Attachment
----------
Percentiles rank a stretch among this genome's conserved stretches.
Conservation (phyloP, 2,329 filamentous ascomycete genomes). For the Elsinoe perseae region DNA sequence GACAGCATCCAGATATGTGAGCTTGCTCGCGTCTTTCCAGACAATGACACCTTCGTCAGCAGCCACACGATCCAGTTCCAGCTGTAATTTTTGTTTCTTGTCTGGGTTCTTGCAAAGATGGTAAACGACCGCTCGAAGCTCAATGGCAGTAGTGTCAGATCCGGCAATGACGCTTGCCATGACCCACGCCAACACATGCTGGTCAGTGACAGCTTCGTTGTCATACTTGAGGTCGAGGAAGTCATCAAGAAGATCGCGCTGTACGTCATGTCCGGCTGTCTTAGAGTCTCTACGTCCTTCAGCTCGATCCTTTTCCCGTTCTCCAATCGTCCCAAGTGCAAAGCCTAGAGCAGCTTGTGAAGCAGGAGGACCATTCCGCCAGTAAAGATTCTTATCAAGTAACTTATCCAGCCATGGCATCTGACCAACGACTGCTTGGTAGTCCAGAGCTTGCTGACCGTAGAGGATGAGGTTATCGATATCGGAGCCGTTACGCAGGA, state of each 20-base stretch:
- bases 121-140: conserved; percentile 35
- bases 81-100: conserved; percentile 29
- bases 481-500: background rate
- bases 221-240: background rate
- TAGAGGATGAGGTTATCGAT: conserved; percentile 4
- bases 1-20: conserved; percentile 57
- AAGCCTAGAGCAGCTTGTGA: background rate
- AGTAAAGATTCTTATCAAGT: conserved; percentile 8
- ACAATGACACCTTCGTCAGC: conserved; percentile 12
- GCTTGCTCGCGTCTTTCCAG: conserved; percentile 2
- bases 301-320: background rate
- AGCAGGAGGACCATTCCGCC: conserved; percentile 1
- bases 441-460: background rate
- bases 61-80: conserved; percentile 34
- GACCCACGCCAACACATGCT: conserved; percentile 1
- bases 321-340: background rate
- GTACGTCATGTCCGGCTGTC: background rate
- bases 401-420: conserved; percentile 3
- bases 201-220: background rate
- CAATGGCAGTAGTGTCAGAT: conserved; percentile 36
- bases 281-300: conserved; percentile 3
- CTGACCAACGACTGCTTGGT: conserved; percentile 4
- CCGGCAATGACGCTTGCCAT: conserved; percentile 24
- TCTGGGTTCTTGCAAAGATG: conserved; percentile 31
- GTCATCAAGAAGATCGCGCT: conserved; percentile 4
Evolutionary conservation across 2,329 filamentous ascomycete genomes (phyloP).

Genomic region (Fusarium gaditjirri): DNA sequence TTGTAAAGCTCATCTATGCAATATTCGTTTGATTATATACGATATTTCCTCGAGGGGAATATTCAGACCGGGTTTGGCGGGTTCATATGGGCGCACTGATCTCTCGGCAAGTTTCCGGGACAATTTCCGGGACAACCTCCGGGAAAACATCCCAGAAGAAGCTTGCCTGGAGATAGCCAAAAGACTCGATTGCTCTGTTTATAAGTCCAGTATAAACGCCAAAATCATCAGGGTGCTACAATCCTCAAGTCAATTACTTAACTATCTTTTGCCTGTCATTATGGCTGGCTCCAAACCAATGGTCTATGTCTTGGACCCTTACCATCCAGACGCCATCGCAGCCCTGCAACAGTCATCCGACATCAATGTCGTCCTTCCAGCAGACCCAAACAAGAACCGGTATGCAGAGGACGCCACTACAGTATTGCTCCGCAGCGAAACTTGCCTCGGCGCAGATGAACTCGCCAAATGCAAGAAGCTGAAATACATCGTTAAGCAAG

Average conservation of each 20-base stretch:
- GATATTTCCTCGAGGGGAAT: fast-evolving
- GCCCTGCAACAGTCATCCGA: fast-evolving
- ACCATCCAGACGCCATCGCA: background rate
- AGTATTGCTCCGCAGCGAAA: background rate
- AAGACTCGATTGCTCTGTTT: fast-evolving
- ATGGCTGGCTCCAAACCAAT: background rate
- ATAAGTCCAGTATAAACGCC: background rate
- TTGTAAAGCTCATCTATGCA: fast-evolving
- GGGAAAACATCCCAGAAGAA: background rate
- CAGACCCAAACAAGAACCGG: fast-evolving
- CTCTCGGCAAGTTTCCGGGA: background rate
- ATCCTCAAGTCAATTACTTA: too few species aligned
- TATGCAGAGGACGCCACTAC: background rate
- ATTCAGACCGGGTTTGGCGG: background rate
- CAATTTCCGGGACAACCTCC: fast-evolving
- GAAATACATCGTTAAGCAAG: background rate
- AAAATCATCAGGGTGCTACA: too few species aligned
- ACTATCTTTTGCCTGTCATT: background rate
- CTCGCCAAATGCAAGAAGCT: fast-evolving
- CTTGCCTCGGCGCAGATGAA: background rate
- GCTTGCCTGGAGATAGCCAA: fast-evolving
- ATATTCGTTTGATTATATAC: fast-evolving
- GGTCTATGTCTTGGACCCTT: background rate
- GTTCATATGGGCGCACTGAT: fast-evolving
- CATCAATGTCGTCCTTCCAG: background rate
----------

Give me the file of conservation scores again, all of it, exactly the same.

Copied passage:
Percentiles rank a stretch among this genome's conserved stretches.
Conservation (phyloP, 2,329 filamentous ascomycete genomes). For the Elsinoe perseae region DNA sequence GACAGCATCCAGATATGTGAGCTTGCTCGCGTCTTTCCAGACAATGACACCTTCGTCAGCAGCCACACGATCCAGTTCCAGCTGTAATTTTTGTTTCTTGTCTGGGTTCTTGCAAAGATGGTAAACGACCGCTCGAAGCTCAATGGCAGTAGTGTCAGATCCGGCAATGACGCTTGCCATGACCCACGCCAACACATGCTGGTCAGTGACAGCTTCGTTGTCATACTTGAGGTCGAGGAAGTCATCAAGAAGATCGCGCTGTACGTCATGTCCGGCTGTCTTAGAGTCTCTACGTCCTTCAGCTCGATCCTTTTCCCGTTCTCCAATCGTCCCAAGTGCAAAGCCTAGAGCAGCTTGTGAAGCAGGAGGACCATTCCGCCAGTAAAGATTCTTATCAAGTAACTTATCCAGCCATGGCATCTGACCAACGACTGCTTGGTAGTCCAGAGCTTGCTGACCGTAGAGGATGAGGTTATCGATATCGGAGCCGTTACGCAGGA, state of each 20-base stretch:
- bases 121-140: conserved; percentile 35
- bases 81-100: conserved; percentile 29
- bases 481-500: background rate
- bases 221-240: background rate
- TAGAGGATGAGGTTATCGAT: conserved; percentile 4
- bases 1-20: conserved; percentile 57
- AAGCCTAGAGCAGCTTGTGA: background rate
- AGTAAAGATTCTTATCAAGT: conserved; percentile 8
- ACAATGACACCTTCGTCAGC: conserved; percentile 12
- GCTTGCTCGCGTCTTTCCAG: conserved; percentile 2
- bases 301-320: background rate
- AGCAGGAGGACCATTCCGCC: conserved; percentile 1
- bases 441-460: background rate
- bases 61-80: conserved; percentile 34
- GACCCACGCCAACACATGCT: conserved; percentile 1
- bases 321-340: background rate
- GTACGTCATGTCCGGCTGTC: background rate
- bases 401-420: conserved; percentile 3
- bases 201-220: background rate
- CAATGGCAGTAGTGTCAGAT: conserved; percentile 36
- bases 281-300: conserved; percentile 3
- CTGACCAACGACTGCTTGGT: conserved; percentile 4
- CCGGCAATGACGCTTGCCAT: conserved; percentile 24
- TCTGGGTTCTTGCAAAGATG: conserved; percentile 31
- GTCATCAAGAAGATCGCGCT: conserved; percentile 4
Evolutionary conservation across 2,329 filamentous ascomycete genomes (phyloP).

Genomic region (Fusarium gaditjirri): DNA sequence TTGTAAAGCTCATCTATGCAATATTCGTTTGATTATATACGATATTTCCTCGAGGGGAATATTCAGACCGGGTTTGGCGGGTTCATATGGGCGCACTGATCTCTCGGCAAGTTTCCGGGACAATTTCCGGGACAACCTCCGGGAAAACATCCCAGAAGAAGCTTGCCTGGAGATAGCCAAAAGACTCGATTGCTCTGTTTATAAGTCCAGTATAAACGCCAAAATCATCAGGGTGCTACAATCCTCAAGTCAATTACTTAACTATCTTTTGCCTGTCATTATGGCTGGCTCCAAACCAATGGTCTATGTCTTGGACCCTTACCATCCAGACGCCATCGCAGCCCTGCAACAGTCATCCGACATCAATGTCGTCCTTCCAGCAGACCCAAACAAGAACCGGTATGCAGAGGACGCCACTACAGTATTGCTCCGCAGCGAAACTTGCCTCGGCGCAGATGAACTCGCCAAATGCAAGAAGCTGAAATACATCGTTAAGCAAG

Average conservation of each 20-base stretch:
- GATATTTCCTCGAGGGGAAT: fast-evolving
- GCCCTGCAACAGTCATCCGA: fast-evolving
- ACCATCCAGACGCCATCGCA: background rate
- AGTATTGCTCCGCAGCGAAA: background rate
- AAGACTCGATTGCTCTGTTT: fast-evolving
- ATGGCTGGCTCCAAACCAAT: background rate
- ATAAGTCCAGTATAAACGCC: background rate
- TTGTAAAGCTCATCTATGCA: fast-evolving
- GGGAAAACATCCCAGAAGAA: background rate
- CAGACCCAAACAAGAACCGG: fast-evolving
- CTCTCGGCAAGTTTCCGGGA: background rate
- ATCCTCAAGTCAATTACTTA: too few species aligned
- TATGCAGAGGACGCCACTAC: background rate
- ATTCAGACCGGGTTTGGCGG: background rate
- CAATTTCCGGGACAACCTCC: fast-evolving
- GAAATACATCGTTAAGCAAG: background rate
- AAAATCATCAGGGTGCTACA: too few species aligned
- ACTATCTTTTGCCTGTCATT: background rate
- CTCGCCAAATGCAAGAAGCT: fast-evolving
- CTTGCCTCGGCGCAGATGAA: background rate
- GCTTGCCTGGAGATAGCCAA: fast-evolving
- ATATTCGTTTGATTATATAC: fast-evolving
- GGTCTATGTCTTGGACCCTT: background rate
- GTTCATATGGGCGCACTGAT: fast-evolving
- CATCAATGTCGTCCTTCCAG: background rate